Big Boy Power

By: Gustavo Cinci May 1

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Many eons ago, while warming up on rollers for a sub-freezing crit in the Boston area, I thought I had it all figured out. But I didn’t. You see, I had that distinct feeling, correc, confidence that the race was going to be mine. I had won on that course before under worse conditions and this time around, in spite of the bitter awful cold, it was a matter of formality: hold the wheels, be smart, stay at the front on the last few laps and the checkered flag will have my name on it. I am not, and never was a sprinter. But I know how to handle my bike, I was fit, and at the time I really fancied racing tricky, twisty crits. What’s not to like about them as a young buck? Short, aggressive, pushy, and in your face, I enjoyed the Joe Pesci characteristics just fine (imagine him on the sidelines yelling, “YOU’RE HURTING? I’LL SHOW YOU HURTING!”). I had a few good teammates, excellent and experienced riders with good skills who knew what to do.

Then I saw a portly fellow at the line up. I wasn’t sure if the cold was fogging my glasses, or if he was wearing extra clothing (which was merited), so I let it be and never paid any mind. Well, that one rider in particular went on to cross the finish line first. Yes he was on the “robust” side, and most intriguingly, as he got better throughout the season he got thicker, replacing the pillow under his jersey with a bigger one after every notch on his license upgrades. How is that possible? How could he move so fast, in such a gear, and navigate the 6-corner, 1km course (with hills no less) and leave us scrambling? The rest of the day was a painful lesson in humility: the husky guy rode away at some point, winning the race, and I wiped out on a mossy grate in one of the turns. I still finished the event, battered, bloodied, bruised, ego crushed under the heft of my unforgiving lesson in prejudice.

As riders we like to model ourselves after our heroes at the top of the sport. It’s double true if you engage in competition, and quadruple true if you’re an amateur of the middle category variety, aka a Joe Racer. It makes sense. The general rule that heavy-duty endurance sports result in weight loss is a well-accepted truth. But therein lies the plot sneakiness, for it wasn’t really the trouble of being beaten by a corpulent foe – the dude was just better. It was the surprise factor, as it’s not every day you have your behind handed to you by a competitor with a much bigger behind. I wonder if that’s how some pros felt when, say, Dario Pieri schooled them back in the early 2000s with a string of podium finishes at the classics, plus a well deserved win at E3 Harelbeke. I can imagine the riders distracted by his bike creaking, twisting and begging for mercy as he pounded his close to 90kg carcass around World Tour events, scaring children, smaller pros, and flattening cobblestones. Maybe that was the trick after all, his opponents downplaying his might till it was too late and he was gone, high on BBP (Big Boy Power), leaving the competition scratching their heads, trying to make sense of what has just happened.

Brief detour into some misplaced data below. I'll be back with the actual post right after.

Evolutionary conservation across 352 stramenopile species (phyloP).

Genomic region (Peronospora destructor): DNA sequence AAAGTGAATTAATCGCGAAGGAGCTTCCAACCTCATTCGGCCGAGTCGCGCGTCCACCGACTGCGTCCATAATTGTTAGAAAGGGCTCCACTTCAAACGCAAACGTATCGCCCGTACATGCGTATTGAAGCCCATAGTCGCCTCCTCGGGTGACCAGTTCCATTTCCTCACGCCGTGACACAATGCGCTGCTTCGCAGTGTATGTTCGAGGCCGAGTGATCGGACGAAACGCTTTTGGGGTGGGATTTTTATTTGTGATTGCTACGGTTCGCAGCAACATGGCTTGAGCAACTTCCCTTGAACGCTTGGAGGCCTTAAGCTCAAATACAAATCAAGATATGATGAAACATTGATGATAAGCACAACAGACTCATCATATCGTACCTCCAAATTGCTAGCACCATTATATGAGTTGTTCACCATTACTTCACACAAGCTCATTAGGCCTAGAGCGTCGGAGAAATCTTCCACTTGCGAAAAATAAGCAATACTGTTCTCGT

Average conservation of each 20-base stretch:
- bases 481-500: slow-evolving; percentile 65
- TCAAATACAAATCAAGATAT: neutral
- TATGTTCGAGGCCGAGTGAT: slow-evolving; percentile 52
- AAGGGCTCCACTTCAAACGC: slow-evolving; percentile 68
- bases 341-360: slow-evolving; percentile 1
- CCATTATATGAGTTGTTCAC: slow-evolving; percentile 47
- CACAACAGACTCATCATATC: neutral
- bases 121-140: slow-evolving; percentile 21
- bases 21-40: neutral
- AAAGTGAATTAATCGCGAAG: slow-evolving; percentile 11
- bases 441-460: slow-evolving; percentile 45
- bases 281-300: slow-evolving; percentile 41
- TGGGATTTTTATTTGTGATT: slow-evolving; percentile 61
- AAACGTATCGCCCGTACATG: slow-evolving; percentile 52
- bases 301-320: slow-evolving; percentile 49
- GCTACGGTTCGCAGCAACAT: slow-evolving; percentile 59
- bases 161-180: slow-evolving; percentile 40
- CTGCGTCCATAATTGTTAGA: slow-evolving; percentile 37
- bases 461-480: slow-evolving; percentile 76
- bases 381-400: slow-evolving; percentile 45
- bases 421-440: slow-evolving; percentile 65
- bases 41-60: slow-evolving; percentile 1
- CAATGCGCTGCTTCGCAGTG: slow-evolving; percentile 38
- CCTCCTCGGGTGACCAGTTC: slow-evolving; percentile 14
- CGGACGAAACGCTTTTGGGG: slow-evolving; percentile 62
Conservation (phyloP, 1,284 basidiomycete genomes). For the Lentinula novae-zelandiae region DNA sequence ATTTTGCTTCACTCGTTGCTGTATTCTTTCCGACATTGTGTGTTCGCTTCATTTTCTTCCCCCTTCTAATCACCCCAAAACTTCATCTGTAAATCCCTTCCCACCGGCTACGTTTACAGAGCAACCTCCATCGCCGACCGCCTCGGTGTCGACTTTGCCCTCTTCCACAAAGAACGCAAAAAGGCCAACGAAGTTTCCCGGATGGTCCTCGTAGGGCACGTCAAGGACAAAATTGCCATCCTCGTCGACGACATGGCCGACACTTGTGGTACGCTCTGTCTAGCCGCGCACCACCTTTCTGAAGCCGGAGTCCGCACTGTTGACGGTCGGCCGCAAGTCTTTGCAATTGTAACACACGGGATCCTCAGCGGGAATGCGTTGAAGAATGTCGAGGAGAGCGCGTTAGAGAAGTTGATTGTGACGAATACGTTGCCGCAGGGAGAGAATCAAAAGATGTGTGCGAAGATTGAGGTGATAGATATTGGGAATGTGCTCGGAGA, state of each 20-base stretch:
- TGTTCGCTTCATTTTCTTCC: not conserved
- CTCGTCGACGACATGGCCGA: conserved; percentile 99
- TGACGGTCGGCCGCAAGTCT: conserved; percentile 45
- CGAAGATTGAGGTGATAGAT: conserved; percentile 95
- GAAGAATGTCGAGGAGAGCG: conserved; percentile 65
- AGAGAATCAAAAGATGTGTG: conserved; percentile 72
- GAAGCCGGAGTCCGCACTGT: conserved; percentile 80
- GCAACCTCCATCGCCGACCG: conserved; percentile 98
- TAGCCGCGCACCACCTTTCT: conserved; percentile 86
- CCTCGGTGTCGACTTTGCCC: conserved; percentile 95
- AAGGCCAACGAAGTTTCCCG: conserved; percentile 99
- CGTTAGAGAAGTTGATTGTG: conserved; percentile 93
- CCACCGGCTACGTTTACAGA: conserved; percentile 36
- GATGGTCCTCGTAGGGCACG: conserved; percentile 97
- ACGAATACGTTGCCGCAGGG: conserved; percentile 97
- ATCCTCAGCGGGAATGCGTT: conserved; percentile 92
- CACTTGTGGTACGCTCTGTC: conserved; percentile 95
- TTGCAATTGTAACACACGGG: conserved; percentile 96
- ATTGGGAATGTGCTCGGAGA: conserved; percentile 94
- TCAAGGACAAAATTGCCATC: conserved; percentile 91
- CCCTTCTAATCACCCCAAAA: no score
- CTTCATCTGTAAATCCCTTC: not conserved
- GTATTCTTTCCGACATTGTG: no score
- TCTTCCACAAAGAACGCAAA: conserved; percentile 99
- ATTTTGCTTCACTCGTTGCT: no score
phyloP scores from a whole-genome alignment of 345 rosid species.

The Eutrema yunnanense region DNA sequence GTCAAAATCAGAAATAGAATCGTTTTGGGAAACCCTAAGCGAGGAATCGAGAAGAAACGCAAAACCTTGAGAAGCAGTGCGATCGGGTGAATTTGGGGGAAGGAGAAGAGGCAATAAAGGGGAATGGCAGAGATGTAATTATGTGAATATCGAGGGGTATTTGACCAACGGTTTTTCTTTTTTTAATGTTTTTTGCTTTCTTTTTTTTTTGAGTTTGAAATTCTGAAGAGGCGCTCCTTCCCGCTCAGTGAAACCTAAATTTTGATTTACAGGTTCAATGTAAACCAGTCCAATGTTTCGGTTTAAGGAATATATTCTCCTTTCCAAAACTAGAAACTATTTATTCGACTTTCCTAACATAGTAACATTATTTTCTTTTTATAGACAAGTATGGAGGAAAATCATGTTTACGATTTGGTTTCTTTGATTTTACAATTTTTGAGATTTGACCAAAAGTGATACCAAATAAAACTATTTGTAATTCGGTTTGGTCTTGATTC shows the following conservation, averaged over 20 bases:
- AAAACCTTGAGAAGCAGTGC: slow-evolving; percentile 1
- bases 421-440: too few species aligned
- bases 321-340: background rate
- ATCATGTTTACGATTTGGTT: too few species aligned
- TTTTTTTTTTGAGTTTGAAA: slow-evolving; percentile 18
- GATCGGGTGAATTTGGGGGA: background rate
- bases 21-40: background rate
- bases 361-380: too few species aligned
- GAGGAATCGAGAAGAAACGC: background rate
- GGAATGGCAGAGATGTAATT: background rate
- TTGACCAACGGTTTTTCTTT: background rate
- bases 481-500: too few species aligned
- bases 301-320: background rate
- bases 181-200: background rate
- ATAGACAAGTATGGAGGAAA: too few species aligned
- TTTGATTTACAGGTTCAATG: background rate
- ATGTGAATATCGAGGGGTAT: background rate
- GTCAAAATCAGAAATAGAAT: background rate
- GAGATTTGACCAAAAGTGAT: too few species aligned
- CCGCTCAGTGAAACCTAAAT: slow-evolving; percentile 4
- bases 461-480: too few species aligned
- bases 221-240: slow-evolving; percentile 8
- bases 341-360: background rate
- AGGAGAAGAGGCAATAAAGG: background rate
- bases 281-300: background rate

Clearly this misconception is our own fallibility. Ignoring BBP and its appetite for dishing pain may result in a tummy ache when you find yourself on rolling terrain with a big fellow in tow. Because it will be your fault if/when you get beaten to the line by someone whose natural power and momentum will just steam roll through you, John Degenkolb-style. You may scoff when staring at the XL (or XXL) bibs while you wait for the best spot to attack, but in reality you wish you had such a clever decoy; you wish folks would drop their guard while you make minced-meat of their victory plans. Or perhaps we’re just jealous that some large gents are better at it than we are, extra kilos notwithstanding, subverting the sport’s aesthetic conventions. And believe me, I threw all I had into the quest of thickening my limbs: weight training, pork rinds, thick beer, cheese, ice cream, and all that I got were a hangover and a crappy nickname (Gustarving).

So next time you’re lining up for a crit or rolling race and you see a fellow racer bursting from his kit, think again: watch him carefully, jump on his wheel in case he attacks, and save the jokes for after the event. You may make a new friend, and who knows, maybe even have a nice meal together.

 

And Bicycles, Too

By: Gustavo Cinci Apr 15